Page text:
Oxidative Removal of Selected Endocrine-Disruptors and Pharmaceuticals in Drinking Water Treatment Systems, and Identification of Degradation Products of Triclosan


The potential occurrences of endocrine-disrupting compounds (EDCs), as well as pharmaceuticals, are considered to be emerging environmental problems due to their persistence and continuous input into the aquatic ecosystem, even at only trace concentrations. This study systematically investigated the oxidative removal of eight specially selected ECDs and pharmaceuticals by comparing their relative reactivity as a function of different oxidative treatment processes (i.e., free chlorine, ozone, monochloramine, and permanganate) under various pH conditions. For the oxidative removal study, EDC and pharmaceutical standards were spiked into both deionized water and natural water, followed by treatment using common oxidants at typical water treatment concentrations. Liquid chromatography-tandem mass spectrometry (LC-MS/MS) was used for identification and quantification. The removal efficiency of the EDCs and pharmaceuticals varied significantly between oxidation processes. Free chlorine, permanganate, and ozone treatments were all highly effective at the elimination of triclosan and estrone, while they were not effective for removing ibuprofen, iopromide, and clofibric acid. Monochloramine (at a dose of 3. mg/L) was mostly ineffective in eliminating any of the selected EDCs and pharmaceuticals under the tested conditions. pH also played an important role in the removal efficiency of the EDCs and pharmaceuticals during free chlorine, permanganate, and ozone treatments. Additionally, the study identified the oxidation products of triclosan by permanganate, and 2,4-dichlorophenol was identified as the major oxidation product of triclosan by permanganate in drinking water system treatment. Furthermore, 2,4-dichlorophenol was further degradated to 4,5-dichloro-2-(2,4-dichlorophenoxy)phenol and/or 5,6-dichloro-2-(2,4-dichlorophenoxy)phenol. The kinetics for this reaction indicated that the reaction was first order in the drinking water system.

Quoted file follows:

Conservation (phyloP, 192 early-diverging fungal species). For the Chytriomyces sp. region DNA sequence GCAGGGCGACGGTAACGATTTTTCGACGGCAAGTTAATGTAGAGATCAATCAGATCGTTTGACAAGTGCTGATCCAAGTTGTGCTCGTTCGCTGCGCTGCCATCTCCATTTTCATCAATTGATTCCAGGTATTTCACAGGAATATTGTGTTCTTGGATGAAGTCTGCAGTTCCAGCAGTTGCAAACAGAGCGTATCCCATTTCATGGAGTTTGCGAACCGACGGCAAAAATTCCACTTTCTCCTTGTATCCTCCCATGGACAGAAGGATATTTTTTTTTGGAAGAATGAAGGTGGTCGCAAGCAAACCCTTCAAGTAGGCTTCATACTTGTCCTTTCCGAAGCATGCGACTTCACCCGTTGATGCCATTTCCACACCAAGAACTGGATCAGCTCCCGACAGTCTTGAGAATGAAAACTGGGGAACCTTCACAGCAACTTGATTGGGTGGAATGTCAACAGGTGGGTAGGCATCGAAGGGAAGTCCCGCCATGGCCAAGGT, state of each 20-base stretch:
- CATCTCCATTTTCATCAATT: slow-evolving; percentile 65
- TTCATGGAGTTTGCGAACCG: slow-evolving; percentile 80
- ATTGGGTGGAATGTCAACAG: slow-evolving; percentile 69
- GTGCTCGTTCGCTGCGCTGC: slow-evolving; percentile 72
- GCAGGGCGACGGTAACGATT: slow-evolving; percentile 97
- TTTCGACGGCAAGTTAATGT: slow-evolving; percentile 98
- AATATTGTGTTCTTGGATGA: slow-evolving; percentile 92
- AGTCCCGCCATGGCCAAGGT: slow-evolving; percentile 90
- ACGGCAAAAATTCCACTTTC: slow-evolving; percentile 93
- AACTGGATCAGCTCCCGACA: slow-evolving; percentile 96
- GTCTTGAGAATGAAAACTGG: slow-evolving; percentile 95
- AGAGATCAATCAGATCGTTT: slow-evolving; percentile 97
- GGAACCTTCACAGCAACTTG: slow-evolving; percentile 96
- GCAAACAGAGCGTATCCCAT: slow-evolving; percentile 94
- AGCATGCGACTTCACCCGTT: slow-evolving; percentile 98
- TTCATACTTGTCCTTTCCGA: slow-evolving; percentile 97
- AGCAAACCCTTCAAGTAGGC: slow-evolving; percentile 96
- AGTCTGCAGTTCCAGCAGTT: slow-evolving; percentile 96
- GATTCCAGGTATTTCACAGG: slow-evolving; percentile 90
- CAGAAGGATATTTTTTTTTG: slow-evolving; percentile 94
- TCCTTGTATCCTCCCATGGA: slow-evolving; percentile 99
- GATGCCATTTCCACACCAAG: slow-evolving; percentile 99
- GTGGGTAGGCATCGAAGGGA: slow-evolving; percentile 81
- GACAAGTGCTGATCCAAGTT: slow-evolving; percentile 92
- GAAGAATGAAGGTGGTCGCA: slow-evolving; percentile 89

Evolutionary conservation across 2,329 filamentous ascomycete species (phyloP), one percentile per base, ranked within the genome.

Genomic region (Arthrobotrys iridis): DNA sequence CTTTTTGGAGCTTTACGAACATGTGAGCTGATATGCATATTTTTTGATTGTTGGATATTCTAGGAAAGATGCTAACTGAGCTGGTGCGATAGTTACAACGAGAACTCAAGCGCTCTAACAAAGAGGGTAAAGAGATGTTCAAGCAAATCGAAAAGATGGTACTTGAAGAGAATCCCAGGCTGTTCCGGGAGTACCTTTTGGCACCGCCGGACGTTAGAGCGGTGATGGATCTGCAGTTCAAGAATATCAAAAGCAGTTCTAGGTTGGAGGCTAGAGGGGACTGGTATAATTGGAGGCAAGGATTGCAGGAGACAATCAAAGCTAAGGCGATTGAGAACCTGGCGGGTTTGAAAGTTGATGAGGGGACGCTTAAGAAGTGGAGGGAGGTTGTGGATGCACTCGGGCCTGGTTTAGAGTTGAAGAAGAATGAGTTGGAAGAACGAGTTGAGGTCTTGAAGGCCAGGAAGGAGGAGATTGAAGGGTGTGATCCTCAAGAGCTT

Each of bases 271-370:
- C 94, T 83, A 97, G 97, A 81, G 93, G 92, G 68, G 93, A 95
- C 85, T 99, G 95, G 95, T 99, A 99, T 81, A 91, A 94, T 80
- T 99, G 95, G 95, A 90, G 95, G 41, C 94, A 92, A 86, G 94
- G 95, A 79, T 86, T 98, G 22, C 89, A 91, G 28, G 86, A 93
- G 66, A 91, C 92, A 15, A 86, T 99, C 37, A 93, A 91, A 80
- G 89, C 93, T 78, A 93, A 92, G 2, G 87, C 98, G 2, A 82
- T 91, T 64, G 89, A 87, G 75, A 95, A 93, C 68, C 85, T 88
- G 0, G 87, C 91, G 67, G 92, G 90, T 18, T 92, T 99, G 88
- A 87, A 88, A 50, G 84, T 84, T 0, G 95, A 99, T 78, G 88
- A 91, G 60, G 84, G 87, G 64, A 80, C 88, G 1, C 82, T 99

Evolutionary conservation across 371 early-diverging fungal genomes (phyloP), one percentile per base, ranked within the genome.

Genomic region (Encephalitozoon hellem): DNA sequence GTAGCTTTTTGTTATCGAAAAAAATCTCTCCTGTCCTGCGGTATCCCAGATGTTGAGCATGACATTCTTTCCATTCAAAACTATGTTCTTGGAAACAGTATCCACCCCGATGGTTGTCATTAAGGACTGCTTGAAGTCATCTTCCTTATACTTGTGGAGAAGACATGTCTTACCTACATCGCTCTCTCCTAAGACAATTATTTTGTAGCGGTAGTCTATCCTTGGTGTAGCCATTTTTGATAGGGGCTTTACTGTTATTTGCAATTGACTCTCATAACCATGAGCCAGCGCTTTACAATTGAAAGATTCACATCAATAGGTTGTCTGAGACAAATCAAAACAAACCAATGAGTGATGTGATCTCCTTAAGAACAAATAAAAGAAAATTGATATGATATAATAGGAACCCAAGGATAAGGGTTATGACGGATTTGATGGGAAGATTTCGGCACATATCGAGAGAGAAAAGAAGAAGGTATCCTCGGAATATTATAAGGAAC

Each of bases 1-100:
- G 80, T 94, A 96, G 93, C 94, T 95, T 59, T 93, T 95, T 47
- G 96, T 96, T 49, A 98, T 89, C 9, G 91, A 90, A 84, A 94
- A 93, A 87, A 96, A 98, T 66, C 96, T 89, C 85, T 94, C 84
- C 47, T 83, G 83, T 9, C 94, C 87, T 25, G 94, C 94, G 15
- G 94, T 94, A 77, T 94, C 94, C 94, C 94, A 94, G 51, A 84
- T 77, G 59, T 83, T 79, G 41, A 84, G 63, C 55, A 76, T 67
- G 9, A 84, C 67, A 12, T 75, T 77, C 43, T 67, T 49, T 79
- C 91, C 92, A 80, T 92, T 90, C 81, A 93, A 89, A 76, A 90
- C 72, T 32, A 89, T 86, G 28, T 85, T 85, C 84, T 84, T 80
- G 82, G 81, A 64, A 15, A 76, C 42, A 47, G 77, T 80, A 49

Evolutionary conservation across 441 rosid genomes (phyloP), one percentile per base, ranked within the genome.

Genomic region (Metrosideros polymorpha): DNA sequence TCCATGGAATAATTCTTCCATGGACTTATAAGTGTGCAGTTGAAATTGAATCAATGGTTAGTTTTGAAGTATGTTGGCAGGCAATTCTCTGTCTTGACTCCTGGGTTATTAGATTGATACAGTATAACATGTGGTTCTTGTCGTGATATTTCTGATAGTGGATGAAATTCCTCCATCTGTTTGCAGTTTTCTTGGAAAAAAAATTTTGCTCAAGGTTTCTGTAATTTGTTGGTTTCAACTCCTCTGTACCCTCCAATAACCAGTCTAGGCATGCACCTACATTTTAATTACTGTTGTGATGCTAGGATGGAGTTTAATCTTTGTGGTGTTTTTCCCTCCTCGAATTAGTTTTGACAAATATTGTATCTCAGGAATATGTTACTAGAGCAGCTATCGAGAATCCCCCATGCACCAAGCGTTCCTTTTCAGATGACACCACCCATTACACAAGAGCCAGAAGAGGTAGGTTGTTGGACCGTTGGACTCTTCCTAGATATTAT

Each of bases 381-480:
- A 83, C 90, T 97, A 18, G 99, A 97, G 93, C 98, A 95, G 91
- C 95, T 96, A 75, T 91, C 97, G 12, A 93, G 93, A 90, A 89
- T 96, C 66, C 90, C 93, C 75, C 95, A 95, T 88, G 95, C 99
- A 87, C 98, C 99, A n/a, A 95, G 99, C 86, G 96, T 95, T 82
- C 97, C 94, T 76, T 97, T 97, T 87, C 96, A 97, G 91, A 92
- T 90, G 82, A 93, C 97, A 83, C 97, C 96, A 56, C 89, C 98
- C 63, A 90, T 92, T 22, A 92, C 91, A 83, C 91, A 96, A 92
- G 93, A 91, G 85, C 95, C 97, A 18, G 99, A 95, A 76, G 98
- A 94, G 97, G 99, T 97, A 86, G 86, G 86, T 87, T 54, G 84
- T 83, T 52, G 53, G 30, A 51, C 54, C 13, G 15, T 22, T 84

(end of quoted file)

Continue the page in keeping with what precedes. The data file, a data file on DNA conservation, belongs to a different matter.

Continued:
Second Department

Civil, Architectural and Environmental Engineering

Keywords and Phrases

2 ,4-Dichlorophenol; Ammonium Chloride; Aquatic Ecosystem; Biodegradation; Chemical Reaction Kinetics; Chlorine; Chromatography; Clofibrate; Clofibric Acid; Continuous Input; Controlled Study; Degradation Products; Deionized Water; Drinking Water Systems; Drinking Water Treatment; Drug Products; Endocrine Disrupting Compound; Endocrine Disruptor; Environmental Problems; Estradiol; Estriol; Estrone; Ethinylestradiol; First Order; Free Chlorine; Ibuprofen; Iopromide; LC-MS/MS; Liquid; Liquid Chromatography; Manganese Compounds; Mass Spectrometry; Missouri; Monochloramine; Natural Waters; Oxidants; Oxidation Process; Oxidation Products; Oxidation-Reduction; Oxidative Removal; Oxidative Treatment; Oxides; Ozone Treatment; Personal Care Products; PH; Pharmaceutical Preparations; Pharmaceuticals; Phenols; Pollutant Removal; Potable Water; Quantitative Analysis; Reaction Kinetics; Relative Reactivities; Removal Efficiencies; Sodium Hypochlorite; Tandem Mass Spectrometry; Trace Concentrations; Triclosan; Various PH; Water Pollutants; Water Purification; Water Quality; Water Treatment; Waterworks

International Standard Serial Number (ISSN)


Document Type

Article - Journal

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© 2012 Elsevier, All rights reserved.

Publication Date

01 Nov 2012